• Review Essay:Henry James and Transatlantic Modernism
Burden, Robert. Travel, Modernism, and Modernity. Farnham: Ashgate, 2015. 263 + vii pp., £65.00. (Hardback).
Fernihough, Anne. Freewomen and Supermen: Edwardian Radicals and Literary Modernism. Oxford: Oxford UP, 2013. 304 pp., £57.00. (Hardback).
Quigley, Megan. Modernist Fiction and Vagueness: Philosophy, Form, and Language. Cambridge: Cambridge UP, 2015. 219 + xiii pp., £60.00. (Hardback).

The traditional view of Henry James as a pivotal figure in the emergence of literary modernism has recently expanded toward a consideration of his position in the broader cultural context of modernity. Book-length studies have appeared of his responses to the urban sphere (McKee), the culture of consumption (El-Rayess), and the rise of the illustrated magazine (Tucker). The Henry James Society recently convened a conference on “Henry James and the Material World.” The transatlantic experience remains central to such inquiries, and studies such as Peter Brooks’s Henry James Goes to Paris and Susan Winnett’s Narratives of Return have begun to examine [End Page 101] the material dimensions of James’s travels between Europe and the United States. The books under review here share this focus but at the same time reconnect with the literary dimension of James’s writing. Informed by recent scholarship on cultural modernity, they highlight the interplay of narrative perspective, stylistic choices, and broader cultural trends in works ranging from Watch and Ward to The American Scene.

Robert Burden’s Travel, Modernism, and Modernity examines the significance of travel for the writing of James and four of his contemporaries (Conrad, Forster, Lawrence, and Wharton). The selection of case studies indicates Burden’s interest in the transition from realism to modernism. He offers a fresh perspective on this transition by reading the authors not so much as early modernists than as representatives of a “late realism” (2) whose manifestations range from Conrad’s impressionism to James’s and Wharton’s explorations of limited point of view. These writers hold on to the ideal of realist description, Burden argues, but their realism is pervaded by an “epistemological skepticism” that became characteristic of modernist literature. This skepticism sprang from the turbulences of modernity, especially the “emergent crisis of national cultural identity” in the age of imperialism and mass migration. Travel writing in particular became a record of the writers’ ambivalent responses to other cultures but also to their own. This ambivalence, Burden argues, can be traced to the writers’ desire to preserve cultural identity at home and abroad while at the same time adopting an outside perspective that exposes to doubt both the boundaries and the self-definition of national cultures. While their individual responses to this dilemma differ considerably, Burden points out that all writers under discussion are united by their anxiety about “the masses,” whom they fault for diluting cultural identity at home and, as tourists, abroad.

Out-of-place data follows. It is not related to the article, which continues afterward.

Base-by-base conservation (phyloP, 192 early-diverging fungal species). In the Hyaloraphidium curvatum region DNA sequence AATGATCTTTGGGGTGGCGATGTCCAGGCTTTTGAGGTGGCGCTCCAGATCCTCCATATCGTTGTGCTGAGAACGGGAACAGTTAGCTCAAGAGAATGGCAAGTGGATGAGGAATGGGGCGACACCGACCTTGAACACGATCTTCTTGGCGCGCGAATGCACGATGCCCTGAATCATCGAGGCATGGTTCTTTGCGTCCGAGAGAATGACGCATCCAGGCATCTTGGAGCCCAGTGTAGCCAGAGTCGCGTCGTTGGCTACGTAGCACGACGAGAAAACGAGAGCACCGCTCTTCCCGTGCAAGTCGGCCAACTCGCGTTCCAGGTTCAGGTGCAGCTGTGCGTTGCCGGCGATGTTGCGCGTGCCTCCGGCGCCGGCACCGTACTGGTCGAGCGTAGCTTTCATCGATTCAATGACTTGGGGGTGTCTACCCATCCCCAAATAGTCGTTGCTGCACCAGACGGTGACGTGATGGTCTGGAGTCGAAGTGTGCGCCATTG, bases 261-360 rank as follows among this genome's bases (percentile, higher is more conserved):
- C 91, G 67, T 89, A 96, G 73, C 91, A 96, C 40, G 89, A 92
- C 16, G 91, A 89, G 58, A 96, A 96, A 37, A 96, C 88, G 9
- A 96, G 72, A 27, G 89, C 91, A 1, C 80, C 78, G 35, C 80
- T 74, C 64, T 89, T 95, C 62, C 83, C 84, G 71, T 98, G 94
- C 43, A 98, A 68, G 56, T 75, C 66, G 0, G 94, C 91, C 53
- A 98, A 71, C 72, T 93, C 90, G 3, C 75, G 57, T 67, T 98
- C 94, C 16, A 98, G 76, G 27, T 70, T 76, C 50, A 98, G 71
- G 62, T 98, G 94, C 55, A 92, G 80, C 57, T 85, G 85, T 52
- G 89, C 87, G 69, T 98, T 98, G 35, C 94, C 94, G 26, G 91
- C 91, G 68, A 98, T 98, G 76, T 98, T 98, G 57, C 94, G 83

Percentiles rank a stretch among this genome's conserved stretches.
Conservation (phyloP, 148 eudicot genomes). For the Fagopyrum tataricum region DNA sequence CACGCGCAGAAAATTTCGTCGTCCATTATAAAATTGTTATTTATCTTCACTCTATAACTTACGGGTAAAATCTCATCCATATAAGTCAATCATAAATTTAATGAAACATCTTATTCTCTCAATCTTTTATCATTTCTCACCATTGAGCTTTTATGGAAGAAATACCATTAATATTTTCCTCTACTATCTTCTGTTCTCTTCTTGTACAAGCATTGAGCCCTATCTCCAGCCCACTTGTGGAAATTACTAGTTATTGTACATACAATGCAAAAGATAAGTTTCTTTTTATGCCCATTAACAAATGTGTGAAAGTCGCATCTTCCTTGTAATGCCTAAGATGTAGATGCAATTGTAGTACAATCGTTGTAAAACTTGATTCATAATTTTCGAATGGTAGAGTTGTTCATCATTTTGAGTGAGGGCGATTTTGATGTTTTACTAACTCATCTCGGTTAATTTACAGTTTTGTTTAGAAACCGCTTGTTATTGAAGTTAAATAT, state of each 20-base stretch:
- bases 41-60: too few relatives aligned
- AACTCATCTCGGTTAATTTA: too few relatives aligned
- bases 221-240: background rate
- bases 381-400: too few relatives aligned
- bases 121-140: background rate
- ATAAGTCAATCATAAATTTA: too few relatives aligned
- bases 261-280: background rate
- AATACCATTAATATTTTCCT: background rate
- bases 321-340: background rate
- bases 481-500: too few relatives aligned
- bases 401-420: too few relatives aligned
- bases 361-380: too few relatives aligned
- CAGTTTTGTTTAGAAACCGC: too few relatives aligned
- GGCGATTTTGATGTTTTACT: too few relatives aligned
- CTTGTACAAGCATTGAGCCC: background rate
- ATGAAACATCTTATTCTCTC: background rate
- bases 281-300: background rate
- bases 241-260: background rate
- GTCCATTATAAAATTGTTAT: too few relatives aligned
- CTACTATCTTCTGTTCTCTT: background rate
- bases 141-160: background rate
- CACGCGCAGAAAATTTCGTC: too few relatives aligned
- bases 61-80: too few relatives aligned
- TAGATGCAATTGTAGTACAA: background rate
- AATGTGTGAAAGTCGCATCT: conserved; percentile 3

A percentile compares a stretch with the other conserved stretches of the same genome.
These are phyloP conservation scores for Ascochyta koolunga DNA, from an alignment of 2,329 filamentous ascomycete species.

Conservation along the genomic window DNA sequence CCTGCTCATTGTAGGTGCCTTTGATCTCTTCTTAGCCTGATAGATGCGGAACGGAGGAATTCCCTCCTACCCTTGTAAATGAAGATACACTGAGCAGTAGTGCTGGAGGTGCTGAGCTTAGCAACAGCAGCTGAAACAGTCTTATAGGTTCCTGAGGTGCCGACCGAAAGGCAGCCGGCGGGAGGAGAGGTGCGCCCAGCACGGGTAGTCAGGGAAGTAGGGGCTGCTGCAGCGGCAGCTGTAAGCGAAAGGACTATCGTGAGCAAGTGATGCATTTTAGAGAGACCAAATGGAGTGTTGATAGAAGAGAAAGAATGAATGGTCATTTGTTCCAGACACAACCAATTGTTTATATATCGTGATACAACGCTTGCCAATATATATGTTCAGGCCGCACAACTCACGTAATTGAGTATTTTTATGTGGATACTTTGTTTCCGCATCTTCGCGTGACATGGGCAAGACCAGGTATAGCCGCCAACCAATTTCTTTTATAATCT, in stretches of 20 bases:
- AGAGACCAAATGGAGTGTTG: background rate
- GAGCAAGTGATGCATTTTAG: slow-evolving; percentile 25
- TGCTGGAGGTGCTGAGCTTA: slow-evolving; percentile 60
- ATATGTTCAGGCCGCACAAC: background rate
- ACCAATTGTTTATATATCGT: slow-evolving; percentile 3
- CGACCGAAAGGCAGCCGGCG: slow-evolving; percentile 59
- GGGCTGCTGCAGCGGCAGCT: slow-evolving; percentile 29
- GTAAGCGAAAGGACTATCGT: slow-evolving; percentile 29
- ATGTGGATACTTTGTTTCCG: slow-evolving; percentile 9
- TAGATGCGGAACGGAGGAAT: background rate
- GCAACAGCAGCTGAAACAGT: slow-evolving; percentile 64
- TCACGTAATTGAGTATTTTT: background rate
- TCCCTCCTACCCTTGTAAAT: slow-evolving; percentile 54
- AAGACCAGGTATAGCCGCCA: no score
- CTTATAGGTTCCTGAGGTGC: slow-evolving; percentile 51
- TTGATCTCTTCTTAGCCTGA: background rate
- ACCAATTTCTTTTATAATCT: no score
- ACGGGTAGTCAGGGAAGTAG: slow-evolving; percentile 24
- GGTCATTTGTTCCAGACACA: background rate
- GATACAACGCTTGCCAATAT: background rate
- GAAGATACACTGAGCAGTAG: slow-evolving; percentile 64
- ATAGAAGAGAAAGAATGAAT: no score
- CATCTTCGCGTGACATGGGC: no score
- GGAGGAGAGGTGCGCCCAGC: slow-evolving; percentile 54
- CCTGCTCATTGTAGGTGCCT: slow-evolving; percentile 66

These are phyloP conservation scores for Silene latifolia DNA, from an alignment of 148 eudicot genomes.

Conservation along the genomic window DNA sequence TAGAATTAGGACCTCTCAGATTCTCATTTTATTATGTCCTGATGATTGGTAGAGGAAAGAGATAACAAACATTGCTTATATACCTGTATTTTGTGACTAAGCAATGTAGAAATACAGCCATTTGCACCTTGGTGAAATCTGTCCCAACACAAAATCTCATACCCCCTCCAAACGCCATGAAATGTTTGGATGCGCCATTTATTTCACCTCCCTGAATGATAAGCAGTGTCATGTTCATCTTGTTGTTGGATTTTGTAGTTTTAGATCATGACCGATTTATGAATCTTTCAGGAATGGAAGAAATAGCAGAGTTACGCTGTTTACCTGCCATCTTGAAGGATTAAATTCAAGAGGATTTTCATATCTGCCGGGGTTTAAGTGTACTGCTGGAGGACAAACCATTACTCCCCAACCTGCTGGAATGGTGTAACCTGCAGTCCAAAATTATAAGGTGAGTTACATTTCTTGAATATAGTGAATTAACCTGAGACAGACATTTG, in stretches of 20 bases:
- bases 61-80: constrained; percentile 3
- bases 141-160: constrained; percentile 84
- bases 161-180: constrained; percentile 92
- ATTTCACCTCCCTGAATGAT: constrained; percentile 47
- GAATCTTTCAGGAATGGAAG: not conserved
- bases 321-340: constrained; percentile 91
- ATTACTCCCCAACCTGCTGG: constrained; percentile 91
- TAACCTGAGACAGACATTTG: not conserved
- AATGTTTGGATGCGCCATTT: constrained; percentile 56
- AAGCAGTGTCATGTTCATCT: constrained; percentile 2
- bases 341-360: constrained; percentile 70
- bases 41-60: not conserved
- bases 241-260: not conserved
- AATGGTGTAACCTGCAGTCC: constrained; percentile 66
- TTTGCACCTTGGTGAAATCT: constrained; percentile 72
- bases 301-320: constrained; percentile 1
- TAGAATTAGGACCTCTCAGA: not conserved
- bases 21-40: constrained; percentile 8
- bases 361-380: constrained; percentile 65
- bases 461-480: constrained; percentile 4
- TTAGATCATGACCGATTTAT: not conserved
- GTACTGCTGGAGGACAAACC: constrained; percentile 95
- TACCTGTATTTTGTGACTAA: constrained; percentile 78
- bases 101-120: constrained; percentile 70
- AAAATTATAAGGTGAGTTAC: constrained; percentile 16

The breadth of its argument makes Travel, Modernism, and Modernity an introduction to early twentieth-century literature more than a critical study. Its interest is not in challenging or adding to our understanding of the transition to modernism but in identifying themes and anxieties shared by the key writers of the period. Burden’s laudable attempt to do justice to the writers’ ambivalence leads him to adumbrate a variety of readings rather than develop a succinct argument. He often perpetuates and criticizes the modernists’ attitudes in the same breath, for example, their distinction between travel and tourism (11). In laying out the “Key Terms” of the study, he cites a wide range of writers, theorists, and disciplines--from Darwin to Spengler, from psychoanalysis to sociology--but does not engage any of them in depth. In the two paragraphs he devotes to modernist expatriation, for example, Burden conflates expatriation with exile, “internal exile,” emigration, and diaspora, all of which he cites without interrogating their meaning, the scholarly debate around them, or their interrelations (12-13). His only reference points for Social Darwinism are Darwin and Thorstein Veblen, a highly selective pairing that neglects the key theorists of the movement. Even the eponymous concept of modernity is only defined by association. Burden first vaguely describes it as having “something to do with emancipation, greater freedom of movement … and opportunity” (3), then follows Baudelaire in associating it with the “transitory, the fugitive, and the contingent,” then in the same sentence describes the “loss of traditional beliefs and community” in modernity as “the displacement of Gemeinschaft by Gesellschaft (Tönnies),” which manifested itself in “the disappearance of the traditional storyteller” diagnosed by Benjamin (4). None of these approaches receives further discussion, even though they operate [End Page 102] on different conceptual and historical planes. Neither Tönnies nor Benjamin refer to modernity in Baudelaire’s sense: for Tönnies, Gemeinschaft and Gesellschaft are abstract models of social organizations that existed before and continue to compete within modernity. Benjamin locates the beginnings of modernity in the fifteenth century at the latest, when the storyteller was ultimately displaced by the letterpress. It would require a thorough argument to develop these disparate sources into a viable concept of modernity, an argument Burden does not even begin to make--on the contrary, he takes his entire definition of the term, including these theoretical references, from a single secondary source.